Sunday, January 27, 2013

Delhi - 6

Endless lanes,
With twisting curves,
Holding secrets,
A mysterious world,
The smell of spices,
Myriad of colours,
A historian’s treasure,
A woman’s delight,
Numerous names,
For this heaven on Earth…

Try as I might… I just cannot encapsulate the soul, the essence and the spirit of Chandni Chowk in a few words. This area, also known as Delhi-6, is the real heart of Delhi… or rather ‘Dilli’ as the people here like to call it. It is almost like a city within a city… a parallel world.

Built by the Mughal emperor Shan Jehan in the 17th century and designed by his daughter Jahan Ara, Chandni Chowk continues to be the trade hub of India. Merchants from all over the country flock to this busy center of trade.

Yet, in spite of the influx of such a heterogeneous group of buyers, sellers and tourists, Chandni Chowk is untouched by the luxuries offered by the shopping malls, the sophistication of modern stores. Remove the traffic and you will find a Delhi still unaffected by our new ways of living. The real dilliwalla still sweats it out from morning till evening to earn two square meals. The shops still have hand-painted banners and touts to attract customers. The owners still sit on gaddis. The goods they sell may have changed to suit our needs, but the work culture remains the same.

A man’s worth is measured by his work, not by religion. We have the Gauri Shankar temple, the Jama masjid, the famous Gurudwara and a Church here… all in close proximity to each other. This just goes on to show why people of every faith claim Dilli to be their own. It presents a cultural mix witnessed nowhere else. True, this mix might turn explosive if mishandled… but it generally presents a picture of communal harmony where a Hindu and a Muslim can be best friends.

On the surface, it appears to be just another market with exceptionally old shops but once you wander deeper into the kuchas and katras, you find yourself in a whole new world. Every kucha invariably has a chaatwala who dishes out some of the most exquisite delights. Long queues with people squabbling to get their kachoris and gol gappas first is a common sight.

 The shops are smaller, their warehouses larger. Khari Baoli specializes in spices. You can smell the cardamom, the cloves, turmeric and chillies long before you see them. The waist high stacks of spices look beautiful, like colours of Holi. The cashew nuts look so appealing. But I often end up sneezing my brains out.

The sadar market has huge shops dedicated to cosmetics and personal care items of all kinds. Nai Sarak with its endless piles of books is every student’s haven. We have shops exclusively selling rangoli colors, calendars, surgical equipment, medicines, spectacle frames, shoes, candles… the list is endless. Every lane you turn into will open up its secrets for you, just like a blooming flower. You just need to know where to look. I have been roaming the streets of this City of Poets for a decade, initially with my mother and now on my own, but I cannot claim to know everything about it. Every time I do manage to find a lane with a pleasant surprise waiting for me at the end.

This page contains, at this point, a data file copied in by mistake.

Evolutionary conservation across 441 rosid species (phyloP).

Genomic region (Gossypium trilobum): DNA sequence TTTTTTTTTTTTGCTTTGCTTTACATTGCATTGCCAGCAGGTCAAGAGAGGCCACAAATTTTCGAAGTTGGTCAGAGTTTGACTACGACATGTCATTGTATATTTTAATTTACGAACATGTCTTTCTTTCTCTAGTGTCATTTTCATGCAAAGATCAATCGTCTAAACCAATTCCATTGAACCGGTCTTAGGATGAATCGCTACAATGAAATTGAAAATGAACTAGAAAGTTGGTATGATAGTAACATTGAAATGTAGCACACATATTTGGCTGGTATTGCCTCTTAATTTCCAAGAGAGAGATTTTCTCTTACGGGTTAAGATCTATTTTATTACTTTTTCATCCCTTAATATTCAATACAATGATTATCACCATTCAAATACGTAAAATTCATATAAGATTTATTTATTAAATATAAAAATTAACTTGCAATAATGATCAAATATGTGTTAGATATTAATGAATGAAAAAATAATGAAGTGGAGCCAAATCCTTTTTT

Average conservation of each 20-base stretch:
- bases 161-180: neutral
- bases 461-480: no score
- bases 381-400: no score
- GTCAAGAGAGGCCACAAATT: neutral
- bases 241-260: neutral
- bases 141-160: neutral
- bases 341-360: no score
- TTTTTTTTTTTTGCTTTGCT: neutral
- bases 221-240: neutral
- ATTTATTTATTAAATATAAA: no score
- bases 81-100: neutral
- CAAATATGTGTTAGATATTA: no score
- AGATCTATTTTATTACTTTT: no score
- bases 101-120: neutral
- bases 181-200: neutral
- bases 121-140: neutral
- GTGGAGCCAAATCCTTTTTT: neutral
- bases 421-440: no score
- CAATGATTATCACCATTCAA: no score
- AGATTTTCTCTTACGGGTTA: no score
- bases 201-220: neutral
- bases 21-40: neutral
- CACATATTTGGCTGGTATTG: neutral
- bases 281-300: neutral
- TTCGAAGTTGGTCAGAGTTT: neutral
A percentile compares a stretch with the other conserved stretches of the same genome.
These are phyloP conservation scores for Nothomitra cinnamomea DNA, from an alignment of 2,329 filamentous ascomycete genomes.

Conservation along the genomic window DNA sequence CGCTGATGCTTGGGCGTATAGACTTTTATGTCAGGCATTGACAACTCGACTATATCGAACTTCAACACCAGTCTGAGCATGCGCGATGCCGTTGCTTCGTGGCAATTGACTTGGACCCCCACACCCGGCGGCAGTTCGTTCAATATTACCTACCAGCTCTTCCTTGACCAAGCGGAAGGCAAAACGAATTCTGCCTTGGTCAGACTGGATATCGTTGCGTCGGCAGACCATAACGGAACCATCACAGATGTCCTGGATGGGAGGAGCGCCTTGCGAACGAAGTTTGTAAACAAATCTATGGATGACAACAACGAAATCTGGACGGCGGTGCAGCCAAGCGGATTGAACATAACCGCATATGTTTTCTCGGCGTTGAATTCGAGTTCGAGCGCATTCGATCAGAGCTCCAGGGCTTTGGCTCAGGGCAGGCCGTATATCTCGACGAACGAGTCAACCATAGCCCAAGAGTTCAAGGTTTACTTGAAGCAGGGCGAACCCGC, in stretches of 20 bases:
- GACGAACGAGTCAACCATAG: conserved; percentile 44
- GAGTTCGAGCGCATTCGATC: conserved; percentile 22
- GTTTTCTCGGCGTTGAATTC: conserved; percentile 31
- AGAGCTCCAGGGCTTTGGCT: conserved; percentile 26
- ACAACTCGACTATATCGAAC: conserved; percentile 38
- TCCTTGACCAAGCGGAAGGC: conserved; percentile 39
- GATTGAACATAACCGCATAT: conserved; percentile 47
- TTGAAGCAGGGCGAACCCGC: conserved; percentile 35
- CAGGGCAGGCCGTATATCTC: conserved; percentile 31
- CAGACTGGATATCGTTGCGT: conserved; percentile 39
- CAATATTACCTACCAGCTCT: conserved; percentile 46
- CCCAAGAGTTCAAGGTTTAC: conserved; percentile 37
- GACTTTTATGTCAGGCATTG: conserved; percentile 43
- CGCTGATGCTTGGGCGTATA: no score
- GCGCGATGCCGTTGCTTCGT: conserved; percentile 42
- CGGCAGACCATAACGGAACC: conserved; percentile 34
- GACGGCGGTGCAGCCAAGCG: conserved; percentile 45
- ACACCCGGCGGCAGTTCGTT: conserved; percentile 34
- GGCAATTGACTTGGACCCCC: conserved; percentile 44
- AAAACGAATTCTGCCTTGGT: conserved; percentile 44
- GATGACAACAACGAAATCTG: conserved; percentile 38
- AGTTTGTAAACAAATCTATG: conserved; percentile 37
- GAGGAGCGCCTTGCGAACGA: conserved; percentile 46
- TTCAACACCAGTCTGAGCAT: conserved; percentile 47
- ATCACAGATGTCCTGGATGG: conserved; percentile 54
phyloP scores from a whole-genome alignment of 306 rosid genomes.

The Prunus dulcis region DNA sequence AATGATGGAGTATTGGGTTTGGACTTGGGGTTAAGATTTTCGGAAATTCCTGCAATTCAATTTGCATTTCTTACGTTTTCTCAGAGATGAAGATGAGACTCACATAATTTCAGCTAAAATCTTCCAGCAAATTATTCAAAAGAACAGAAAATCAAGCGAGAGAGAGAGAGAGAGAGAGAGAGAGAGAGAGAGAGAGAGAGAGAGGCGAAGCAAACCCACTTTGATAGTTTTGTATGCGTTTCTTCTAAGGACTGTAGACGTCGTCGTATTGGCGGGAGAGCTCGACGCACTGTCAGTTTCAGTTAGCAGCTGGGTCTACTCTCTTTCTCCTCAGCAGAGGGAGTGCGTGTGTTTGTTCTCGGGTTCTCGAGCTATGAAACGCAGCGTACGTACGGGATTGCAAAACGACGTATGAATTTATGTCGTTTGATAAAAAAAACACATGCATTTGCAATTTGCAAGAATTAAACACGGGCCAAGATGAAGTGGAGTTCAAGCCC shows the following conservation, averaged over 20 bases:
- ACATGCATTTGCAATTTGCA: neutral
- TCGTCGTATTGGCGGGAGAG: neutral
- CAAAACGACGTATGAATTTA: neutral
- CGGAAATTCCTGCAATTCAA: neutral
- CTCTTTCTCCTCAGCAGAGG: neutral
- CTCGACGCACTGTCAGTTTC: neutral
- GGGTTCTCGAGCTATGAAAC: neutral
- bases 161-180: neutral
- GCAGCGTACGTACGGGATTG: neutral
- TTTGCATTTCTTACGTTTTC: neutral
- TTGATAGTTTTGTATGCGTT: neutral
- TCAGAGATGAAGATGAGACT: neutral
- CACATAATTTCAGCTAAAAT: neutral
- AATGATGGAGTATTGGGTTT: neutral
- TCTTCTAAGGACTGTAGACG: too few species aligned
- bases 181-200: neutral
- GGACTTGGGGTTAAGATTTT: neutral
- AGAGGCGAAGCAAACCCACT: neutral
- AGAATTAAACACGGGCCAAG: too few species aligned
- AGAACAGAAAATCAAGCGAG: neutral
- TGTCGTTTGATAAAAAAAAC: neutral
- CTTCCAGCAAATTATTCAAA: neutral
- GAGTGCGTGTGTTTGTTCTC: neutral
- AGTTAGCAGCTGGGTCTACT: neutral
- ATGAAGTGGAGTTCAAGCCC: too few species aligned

The people are friendly, often greeting you with a warm Namaste. They work with a silent efficiency. The whole atmosphere suggests two contrary states of being. One that is relaxed… the other bursting with energy. On my trips to Chandni Chowk I am often left confused by these conflicting emotions.

There is a strange contentment in the hearts of people here. True, they have open sewers. The roads are crammed. They often work in dingy and squalid quarters. The workers might not earn enough. But there is an under-current of satisfaction, something bordering on joy, not only for the lalas doing brisk business but also for his workers. I might be terribly wrong here but that is what I felt when I interacted with them. They made me understand that Old Delhi is not just made up of heritage buildings. It thrives and pulsates with life because of the people here.

There is so much to Old Delhi that it cannot be squeezed into one article. I simply cannot decide about what to include and what to leave out. Each area has a different story to tell… it has been witness to a different history, good or bad. It has seen it all… from the princesses coming down to shop in curtained palanquins to the people today, driving down in their expensive cars. It has weathered many tides of time… stood unshaken when everything around it crumbled… yet the spirit of Chandni Chowk remains unchanged.

No comments:

Post a Comment